This intimate knowledge was so critical to a tribe’s survival that it became a major part of social structure, religious beliefs and ceremonial cycles. The tribal society’s survival depended on strict adherence to rules of proper interaction between the 5 fingers, humans, and nature … nihxima nahasdzaan (Navajo word for mother earth).
Each Tribe developed their societies in a way that accommodated their region and land that they lived on. Almost all tribes have a similarity that ensured sustainability - they placed intimacy with the land as vital to survival and regarded the land as a living being. Around this common thread could be built regional economies and trade networks. Some tribes specialized in fishing, in harvesting acorn, wild rice, others in agriculture, cotton clothing and blankets, rugs, bowls and food storage, tobacco, hunting and food processing tools, medicine and healing, architecture, others in hides and feathers, and minerals.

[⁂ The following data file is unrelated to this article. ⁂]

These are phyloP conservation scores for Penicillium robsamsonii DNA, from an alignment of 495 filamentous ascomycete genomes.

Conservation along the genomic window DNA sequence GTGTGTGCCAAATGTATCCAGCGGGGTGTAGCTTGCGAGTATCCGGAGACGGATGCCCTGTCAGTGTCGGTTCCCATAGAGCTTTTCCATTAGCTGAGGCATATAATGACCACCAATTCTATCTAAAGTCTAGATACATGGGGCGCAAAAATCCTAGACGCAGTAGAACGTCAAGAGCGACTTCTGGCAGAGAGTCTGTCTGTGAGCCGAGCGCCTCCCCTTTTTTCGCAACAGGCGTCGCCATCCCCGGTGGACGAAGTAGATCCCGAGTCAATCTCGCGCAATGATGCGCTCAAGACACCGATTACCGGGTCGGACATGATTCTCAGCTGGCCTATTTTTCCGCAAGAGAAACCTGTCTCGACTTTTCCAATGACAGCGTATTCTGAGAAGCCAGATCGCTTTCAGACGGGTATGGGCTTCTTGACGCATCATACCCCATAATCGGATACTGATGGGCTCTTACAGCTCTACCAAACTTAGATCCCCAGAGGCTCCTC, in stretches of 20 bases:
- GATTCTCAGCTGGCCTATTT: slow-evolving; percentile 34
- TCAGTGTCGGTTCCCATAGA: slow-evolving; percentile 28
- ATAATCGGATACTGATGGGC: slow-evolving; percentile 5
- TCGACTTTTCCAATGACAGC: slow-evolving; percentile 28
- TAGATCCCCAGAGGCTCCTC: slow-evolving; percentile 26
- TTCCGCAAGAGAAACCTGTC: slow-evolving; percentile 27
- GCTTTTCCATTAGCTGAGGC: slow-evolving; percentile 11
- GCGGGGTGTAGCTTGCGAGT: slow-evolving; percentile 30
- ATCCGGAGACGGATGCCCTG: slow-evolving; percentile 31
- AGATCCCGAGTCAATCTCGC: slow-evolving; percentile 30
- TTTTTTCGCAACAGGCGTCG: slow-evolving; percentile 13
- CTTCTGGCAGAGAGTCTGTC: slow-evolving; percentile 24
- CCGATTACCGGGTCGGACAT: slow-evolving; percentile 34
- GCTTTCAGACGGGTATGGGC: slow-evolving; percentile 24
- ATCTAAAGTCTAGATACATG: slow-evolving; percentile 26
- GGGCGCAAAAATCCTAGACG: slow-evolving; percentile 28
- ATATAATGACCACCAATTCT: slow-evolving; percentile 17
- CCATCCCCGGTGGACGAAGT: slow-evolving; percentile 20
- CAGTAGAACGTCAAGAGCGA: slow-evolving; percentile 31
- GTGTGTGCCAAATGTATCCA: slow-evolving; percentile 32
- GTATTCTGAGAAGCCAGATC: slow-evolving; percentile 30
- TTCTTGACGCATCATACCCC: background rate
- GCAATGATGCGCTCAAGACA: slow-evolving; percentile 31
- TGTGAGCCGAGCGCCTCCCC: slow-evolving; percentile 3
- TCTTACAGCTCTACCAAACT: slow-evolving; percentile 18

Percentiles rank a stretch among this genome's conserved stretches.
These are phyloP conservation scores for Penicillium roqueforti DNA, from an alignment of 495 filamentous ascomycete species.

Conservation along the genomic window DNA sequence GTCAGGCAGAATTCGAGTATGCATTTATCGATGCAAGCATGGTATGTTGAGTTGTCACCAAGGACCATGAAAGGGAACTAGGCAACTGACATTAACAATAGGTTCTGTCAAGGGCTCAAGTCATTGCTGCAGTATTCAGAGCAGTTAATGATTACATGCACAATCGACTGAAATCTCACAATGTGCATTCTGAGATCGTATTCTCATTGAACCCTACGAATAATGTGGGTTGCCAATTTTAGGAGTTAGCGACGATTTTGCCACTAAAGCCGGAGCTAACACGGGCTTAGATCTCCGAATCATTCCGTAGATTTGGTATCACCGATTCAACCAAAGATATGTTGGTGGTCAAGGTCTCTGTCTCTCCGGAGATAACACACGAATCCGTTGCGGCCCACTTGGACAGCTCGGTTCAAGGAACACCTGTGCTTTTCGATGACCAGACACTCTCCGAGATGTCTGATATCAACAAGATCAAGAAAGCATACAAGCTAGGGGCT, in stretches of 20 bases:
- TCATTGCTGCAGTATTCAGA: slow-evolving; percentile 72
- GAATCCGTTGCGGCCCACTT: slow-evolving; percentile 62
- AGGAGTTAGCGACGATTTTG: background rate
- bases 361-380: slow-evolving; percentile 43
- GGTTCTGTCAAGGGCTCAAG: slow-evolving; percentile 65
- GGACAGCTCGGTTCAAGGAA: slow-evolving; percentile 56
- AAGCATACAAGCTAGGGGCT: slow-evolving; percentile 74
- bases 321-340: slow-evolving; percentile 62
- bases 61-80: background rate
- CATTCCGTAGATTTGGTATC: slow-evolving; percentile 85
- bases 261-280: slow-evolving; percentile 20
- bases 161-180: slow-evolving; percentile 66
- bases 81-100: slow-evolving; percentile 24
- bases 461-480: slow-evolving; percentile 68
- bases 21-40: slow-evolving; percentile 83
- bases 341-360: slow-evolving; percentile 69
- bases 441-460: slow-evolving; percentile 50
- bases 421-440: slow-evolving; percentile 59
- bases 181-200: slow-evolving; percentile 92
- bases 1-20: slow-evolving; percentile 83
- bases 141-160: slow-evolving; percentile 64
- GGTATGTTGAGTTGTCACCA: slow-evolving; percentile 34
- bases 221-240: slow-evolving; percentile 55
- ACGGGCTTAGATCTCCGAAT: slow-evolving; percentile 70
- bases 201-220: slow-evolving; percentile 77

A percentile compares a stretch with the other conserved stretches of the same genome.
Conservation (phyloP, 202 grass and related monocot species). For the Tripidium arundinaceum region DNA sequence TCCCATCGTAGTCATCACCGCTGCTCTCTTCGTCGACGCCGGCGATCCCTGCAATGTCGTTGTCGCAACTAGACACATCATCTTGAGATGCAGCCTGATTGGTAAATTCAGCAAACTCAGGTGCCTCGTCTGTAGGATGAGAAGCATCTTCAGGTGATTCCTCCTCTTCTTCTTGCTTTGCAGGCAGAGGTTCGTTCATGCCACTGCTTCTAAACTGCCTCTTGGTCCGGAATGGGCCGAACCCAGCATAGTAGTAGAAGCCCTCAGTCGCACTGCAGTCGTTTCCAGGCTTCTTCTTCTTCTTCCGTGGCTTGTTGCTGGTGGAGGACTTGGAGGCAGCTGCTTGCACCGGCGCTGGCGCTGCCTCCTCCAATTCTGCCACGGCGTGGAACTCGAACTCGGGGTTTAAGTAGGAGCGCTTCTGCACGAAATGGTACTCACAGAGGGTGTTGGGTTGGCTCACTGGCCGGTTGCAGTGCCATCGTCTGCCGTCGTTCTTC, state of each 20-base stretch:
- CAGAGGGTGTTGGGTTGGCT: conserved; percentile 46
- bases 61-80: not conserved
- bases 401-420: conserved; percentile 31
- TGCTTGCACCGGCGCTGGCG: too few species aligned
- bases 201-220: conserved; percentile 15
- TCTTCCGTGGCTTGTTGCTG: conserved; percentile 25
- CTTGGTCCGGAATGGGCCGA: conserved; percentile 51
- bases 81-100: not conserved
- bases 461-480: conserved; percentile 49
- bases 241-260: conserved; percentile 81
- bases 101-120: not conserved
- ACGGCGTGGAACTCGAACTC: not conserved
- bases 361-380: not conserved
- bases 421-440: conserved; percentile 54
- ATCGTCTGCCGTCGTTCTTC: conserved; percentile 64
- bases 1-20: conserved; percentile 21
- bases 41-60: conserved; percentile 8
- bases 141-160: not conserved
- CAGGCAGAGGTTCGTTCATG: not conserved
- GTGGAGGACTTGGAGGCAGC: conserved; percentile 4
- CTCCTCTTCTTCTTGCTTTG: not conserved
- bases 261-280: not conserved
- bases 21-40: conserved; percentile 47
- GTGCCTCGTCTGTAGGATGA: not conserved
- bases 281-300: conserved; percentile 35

There are well known regional trade gatherings that happened all over the Americas. In the Great Basin, the Shoshone put on a big one that attracted tribes from the Plains, the Great Basin, and Columbia River regions. Just down the road, for 1200 years the Hohokam traded with the central Mexico, plains, and California tribes.
Tribes also depended on their differences in livelihood and cultures for economic trade and a type of cultural tourism. For example, the Navajo and Hopi have lived close to each other for a long time. Tribal elders recite stories of how they really got along in the past, constantly mingling at festivals and dances. Hopi elders miss the time when large groups of Dine would come to dances with meat and would set up camp below the villages – at night sharing their songs, dance, and foods. The next day, the Hopi would reciprocate. Many friendships and interdependence developed. The two tribes are different in many ways. Yet, the difference between the two tribes actually created a complementary that brought them closer. Hopi life is connected to farming. Navajo life is intertwined with health and well being of their animals .. horses, sheep, goats. This creates an sustainable economic symbiosis between them… meat, wool for corn, squash, and melons. It became a business connection as well as social.